After 47 Years In Congress, Conyers Faces New Day
Congressional incumbents typically have a big advantage come election time.
But the second-most senior member of the U.S. House — Rep. John Conyers, D-Mich. — faces a newly redrawn congressional district and the toughest re-election campaign of his political career.
After serving Detroit for 24 consecutive terms, Conyers has to woo a new constituency — voters in a redrawn congressional district, Michigan's 13th. He is running against two Democratic state senators, Glenn Anderson and Bert Johnson, in Michigan's Aug. 7 primary.
Unlike Conyers' former 14th District — most of it in Detroit — a third of the new 13th includes more conservative suburban areas.
In his Detroit office, Conyers glances at photographs of allies in the civil rights fights, including Martin Luther King Jr. and former South African President Nelson Mandela.
Conyers' work with civil rights icons like Rosa Parks endeared him to Detroit voters.
"That's the way it was when I got there," Conyers says of joining Congress back in 1965. "We were just getting the segregationist control wrested from southern Democrats at that time."
Partisan battles in Congress are nothing new, but the reputation of the 83-year-old co-founder of the Congressional Black Caucus has lost a bit of its gloss.
His wife, Monica, is doing prison time after being convicted of taking bribes while she was on the Detroit City Council.
Conyers upset White House officials with a 2009 radio interview claiming he had to talk House Democrats into supporting health care reform because President Obama was being too generous to Republicans.
In the interview with radio host Bill Press, Conyers said, "I'm getting tired of saving Obama's can in the White House." It seems like the two have since moved beyond those remarks. Earlier this year, Obama endorsed Conyers' re-election bid.
Garden City is only about 20 miles from Detroit, but light years away politically. This is Anderson's turf, and he's been a fixture in the state Legislature for more than a decade.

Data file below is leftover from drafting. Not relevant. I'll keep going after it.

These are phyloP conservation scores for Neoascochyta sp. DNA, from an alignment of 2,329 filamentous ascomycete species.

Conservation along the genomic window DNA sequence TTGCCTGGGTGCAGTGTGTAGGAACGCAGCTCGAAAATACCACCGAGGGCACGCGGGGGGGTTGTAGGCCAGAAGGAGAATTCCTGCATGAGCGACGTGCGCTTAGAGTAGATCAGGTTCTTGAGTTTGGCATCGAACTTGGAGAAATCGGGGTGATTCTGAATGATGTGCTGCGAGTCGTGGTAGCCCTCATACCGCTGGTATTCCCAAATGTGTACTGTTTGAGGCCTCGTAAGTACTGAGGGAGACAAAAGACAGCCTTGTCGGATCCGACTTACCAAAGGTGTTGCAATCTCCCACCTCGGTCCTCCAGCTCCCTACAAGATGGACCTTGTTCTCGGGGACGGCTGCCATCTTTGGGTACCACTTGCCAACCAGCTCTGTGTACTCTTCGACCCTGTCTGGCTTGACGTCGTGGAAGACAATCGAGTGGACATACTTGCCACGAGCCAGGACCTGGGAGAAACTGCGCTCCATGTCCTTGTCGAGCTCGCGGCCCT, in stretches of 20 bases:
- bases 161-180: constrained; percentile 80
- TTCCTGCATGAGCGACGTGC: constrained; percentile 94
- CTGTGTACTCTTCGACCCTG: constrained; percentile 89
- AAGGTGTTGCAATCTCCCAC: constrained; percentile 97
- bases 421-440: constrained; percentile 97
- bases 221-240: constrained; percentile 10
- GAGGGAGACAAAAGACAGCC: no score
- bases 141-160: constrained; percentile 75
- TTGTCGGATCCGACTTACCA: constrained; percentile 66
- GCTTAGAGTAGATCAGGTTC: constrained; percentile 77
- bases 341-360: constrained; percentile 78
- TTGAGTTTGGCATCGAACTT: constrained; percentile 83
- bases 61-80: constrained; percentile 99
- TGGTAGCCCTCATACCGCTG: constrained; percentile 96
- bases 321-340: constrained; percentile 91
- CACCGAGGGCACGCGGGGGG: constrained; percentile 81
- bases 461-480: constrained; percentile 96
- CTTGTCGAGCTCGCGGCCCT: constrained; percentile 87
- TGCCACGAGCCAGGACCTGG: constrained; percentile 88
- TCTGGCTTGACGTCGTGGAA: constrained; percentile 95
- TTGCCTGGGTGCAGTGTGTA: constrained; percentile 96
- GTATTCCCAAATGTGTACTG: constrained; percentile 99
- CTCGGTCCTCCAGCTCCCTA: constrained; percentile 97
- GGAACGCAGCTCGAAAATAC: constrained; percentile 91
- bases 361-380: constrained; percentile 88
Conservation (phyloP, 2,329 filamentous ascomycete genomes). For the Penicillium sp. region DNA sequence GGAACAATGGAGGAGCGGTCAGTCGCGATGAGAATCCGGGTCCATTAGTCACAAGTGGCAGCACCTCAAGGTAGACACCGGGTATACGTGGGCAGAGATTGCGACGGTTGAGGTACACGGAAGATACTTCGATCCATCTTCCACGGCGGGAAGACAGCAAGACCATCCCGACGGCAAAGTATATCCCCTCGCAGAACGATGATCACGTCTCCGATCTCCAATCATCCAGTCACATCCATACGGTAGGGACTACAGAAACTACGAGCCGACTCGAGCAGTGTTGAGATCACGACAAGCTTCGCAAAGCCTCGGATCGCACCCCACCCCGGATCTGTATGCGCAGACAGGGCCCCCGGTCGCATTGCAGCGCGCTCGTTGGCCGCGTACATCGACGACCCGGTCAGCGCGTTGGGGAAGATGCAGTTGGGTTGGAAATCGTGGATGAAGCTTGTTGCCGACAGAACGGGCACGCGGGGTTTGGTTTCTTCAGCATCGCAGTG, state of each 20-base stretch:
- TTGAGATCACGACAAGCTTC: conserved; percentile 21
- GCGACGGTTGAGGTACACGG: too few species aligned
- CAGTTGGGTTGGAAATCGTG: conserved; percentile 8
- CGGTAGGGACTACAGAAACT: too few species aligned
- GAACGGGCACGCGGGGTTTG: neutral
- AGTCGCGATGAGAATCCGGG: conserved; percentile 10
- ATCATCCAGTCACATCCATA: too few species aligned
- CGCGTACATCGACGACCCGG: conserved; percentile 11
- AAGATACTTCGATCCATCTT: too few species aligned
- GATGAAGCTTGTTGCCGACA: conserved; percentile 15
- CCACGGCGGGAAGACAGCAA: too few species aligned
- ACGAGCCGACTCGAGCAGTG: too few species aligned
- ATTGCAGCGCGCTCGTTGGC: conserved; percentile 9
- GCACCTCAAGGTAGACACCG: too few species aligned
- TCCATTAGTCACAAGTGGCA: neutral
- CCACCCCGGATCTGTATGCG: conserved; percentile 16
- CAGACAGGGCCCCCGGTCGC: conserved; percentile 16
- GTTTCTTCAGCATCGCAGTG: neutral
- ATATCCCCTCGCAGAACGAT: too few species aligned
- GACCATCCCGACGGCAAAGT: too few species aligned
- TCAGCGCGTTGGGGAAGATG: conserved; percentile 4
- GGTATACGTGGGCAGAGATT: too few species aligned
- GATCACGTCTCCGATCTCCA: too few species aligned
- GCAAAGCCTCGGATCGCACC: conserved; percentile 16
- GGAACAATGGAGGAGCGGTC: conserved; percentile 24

Anderson says in the new 13th District, Conyers doesn't have an incumbents' advantage.
"He is known as someone who fought hard for civil rights, and I think we should all give him credit for that. But it's not about what you did 40 years ago but what you're doing for us today and what you're going to do for the district tomorrow," says Anderson.
People in Garden City, like longtime resident Gomer Goins, know Anderson well.
Goins says he's heard of Conyers mainly from news stories related to his wife's bribery conviction.
"I've read his record and I believe he was in that thing with his wife up to his eyeballs," Goins says. "And I think ... it's time for old John to go."
Political scholars say redistricting is forcing both Conyers and New York Democrat Charles Rangel, 81 — two of the oldest and most liberal members of the House — into unusually tough re-election campaigns.
Clarence Lusane, an associate professor at American University, says a Conyers defeat could lead to a big change in Congress.
"What I think gets lost with Conyers is a history. Even with the younger members coming in, they simply don't know all of the civil rights organizations and human rights organizations that Conyers talks to on a regular basis," he says.
Conyers says he still has unfinished business on Capitol Hill — a full employment bill and his cherished single-payer universal health care legislation.
He says he'll know when it's time to quit, citing his former congressional colleague from Indiana, Andy Jacobs, who retired in 1997.
"He turned to me and he said, 'John, these boots don't fit anymore. I'm not gonna run anymore,' and I don't feel like that at all," Conyers says.
"My boots fit very well."